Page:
The trucking industry is one step nearer to its long-sought goal of a separate federal administration for motor carriers.
The Motor Carrier Safety Act of 1999, introduced by Republican and Democratic leaders in the House, moves truck and bus safety programs out of the Federal Highway Administration and into a new National Motor Carrier Administration dedicated solely to safety.
The bill puts the new administration in charge of federal motor carrier safety programs. It also increases federal funding for federal and state safety efforts, and tightens loopholes in federal safety rules, including the Commercial Driver's License.
Rep. Bud Shuster, R-PA, chairman of the House Transportation and Infrastructure Committee, said highway safety would not be well-served by shifting DOT's programs into the National Highway Traffic Safety Administration. That is the approach that was recommended by Rep. Frank Wolf, R-VA. Wolf was not available for comment at press time.
Supporting Shuster at the introduction were Reps. Thomas Petri, R-WI, Nick Rahall, D-WV, and James Oberstar, D-MN. Rahall commended the trucking industry for its support of the bill, remarking that it was the first time he recalls an industry seeking more government regulation.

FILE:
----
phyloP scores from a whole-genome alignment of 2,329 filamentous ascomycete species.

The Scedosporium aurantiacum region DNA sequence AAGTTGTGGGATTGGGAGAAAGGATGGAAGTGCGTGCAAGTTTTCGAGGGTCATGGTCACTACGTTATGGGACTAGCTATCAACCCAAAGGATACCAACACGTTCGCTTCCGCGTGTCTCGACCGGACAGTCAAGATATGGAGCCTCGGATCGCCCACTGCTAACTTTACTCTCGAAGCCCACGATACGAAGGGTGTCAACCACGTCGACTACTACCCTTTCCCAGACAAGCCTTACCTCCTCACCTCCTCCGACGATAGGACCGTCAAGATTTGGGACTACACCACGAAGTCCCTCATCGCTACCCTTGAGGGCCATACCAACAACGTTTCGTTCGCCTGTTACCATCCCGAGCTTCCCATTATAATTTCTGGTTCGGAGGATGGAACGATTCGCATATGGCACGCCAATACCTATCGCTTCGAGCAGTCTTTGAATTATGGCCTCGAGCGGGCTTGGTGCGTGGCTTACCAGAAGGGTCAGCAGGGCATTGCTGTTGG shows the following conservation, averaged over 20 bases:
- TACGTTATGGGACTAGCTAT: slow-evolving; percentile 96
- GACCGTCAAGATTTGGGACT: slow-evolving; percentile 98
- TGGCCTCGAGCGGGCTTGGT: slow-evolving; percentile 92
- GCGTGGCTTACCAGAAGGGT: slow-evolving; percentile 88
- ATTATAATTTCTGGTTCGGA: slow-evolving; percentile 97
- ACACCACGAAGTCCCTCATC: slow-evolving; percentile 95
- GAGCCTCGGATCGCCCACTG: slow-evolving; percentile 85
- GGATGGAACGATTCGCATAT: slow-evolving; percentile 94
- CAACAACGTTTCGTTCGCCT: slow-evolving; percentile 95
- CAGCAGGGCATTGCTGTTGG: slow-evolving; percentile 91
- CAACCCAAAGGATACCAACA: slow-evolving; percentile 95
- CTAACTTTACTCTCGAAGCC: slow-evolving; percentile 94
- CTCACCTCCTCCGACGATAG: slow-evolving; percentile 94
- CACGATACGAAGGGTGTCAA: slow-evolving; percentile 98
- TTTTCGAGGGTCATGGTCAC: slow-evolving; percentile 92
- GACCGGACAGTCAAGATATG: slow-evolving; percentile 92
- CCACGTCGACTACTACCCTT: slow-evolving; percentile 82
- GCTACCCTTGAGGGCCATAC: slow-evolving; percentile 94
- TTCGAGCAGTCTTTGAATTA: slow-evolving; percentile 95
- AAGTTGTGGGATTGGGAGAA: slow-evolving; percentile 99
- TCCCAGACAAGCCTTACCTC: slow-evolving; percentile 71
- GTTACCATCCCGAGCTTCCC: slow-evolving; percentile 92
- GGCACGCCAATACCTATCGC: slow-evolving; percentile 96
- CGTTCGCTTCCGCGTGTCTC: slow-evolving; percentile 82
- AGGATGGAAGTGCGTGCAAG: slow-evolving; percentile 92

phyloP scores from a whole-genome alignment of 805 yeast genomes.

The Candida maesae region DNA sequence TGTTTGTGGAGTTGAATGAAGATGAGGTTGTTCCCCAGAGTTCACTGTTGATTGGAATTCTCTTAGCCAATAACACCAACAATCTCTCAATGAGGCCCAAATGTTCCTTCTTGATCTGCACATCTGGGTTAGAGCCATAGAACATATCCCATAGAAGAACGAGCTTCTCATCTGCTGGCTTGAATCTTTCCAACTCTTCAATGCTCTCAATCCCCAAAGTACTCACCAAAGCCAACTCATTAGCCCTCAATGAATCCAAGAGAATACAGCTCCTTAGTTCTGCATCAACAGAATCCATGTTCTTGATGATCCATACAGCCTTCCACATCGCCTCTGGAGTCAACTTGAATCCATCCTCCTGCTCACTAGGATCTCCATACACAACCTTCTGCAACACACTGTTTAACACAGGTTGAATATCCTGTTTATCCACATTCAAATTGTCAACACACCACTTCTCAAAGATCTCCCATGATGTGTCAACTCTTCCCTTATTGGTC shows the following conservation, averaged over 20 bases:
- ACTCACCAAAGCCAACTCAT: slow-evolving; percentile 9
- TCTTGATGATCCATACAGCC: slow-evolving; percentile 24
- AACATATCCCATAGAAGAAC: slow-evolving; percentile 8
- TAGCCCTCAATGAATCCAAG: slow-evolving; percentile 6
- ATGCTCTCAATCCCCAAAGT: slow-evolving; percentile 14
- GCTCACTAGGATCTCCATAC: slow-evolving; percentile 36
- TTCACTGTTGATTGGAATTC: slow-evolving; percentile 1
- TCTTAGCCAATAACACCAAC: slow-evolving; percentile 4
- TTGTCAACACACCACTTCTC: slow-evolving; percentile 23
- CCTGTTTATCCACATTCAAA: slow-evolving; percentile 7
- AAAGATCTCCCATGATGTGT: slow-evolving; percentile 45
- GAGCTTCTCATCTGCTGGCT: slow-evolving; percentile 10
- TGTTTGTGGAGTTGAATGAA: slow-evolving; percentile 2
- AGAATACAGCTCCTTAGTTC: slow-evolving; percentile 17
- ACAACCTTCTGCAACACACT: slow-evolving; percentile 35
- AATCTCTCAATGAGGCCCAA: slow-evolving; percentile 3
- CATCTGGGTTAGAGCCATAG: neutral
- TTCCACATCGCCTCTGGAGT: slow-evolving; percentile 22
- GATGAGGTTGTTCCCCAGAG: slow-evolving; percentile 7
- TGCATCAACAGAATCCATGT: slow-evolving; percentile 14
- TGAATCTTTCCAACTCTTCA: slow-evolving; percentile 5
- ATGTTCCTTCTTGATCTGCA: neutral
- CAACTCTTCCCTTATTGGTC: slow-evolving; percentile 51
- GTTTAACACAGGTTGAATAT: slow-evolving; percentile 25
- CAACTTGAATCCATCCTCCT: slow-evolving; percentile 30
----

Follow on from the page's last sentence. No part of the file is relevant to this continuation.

The proposal calls for a Motor Carrier Administration headed by an administrator confirmed by the Senate, with a deputy administrator, a career Chief Safety Officer and a Regulatory Ombudsman to expedite rules. It will have offices for passenger vehicle safety, international affairs and consumer affairs.
The NMCA, which would have to be in place by Oct. 1, 2000, would cost about $38 million a year more than the Office of Motor Carrier and Highway Safety. That includes money for more inspectors, attorneys and other staff.
In addition, the bill contains an additional $550 million for safety grants to state and local governments.
Trucking groups, including the Owner-Operator Independent Drivers Assn. and American Trucking Assns., endorsed the bill, as did the Teamsters union.
The bill will be marked up by the House Ground Transportation Subcommittee today, and possibly by the House Transportation and Infrastructure Committee tomorrow.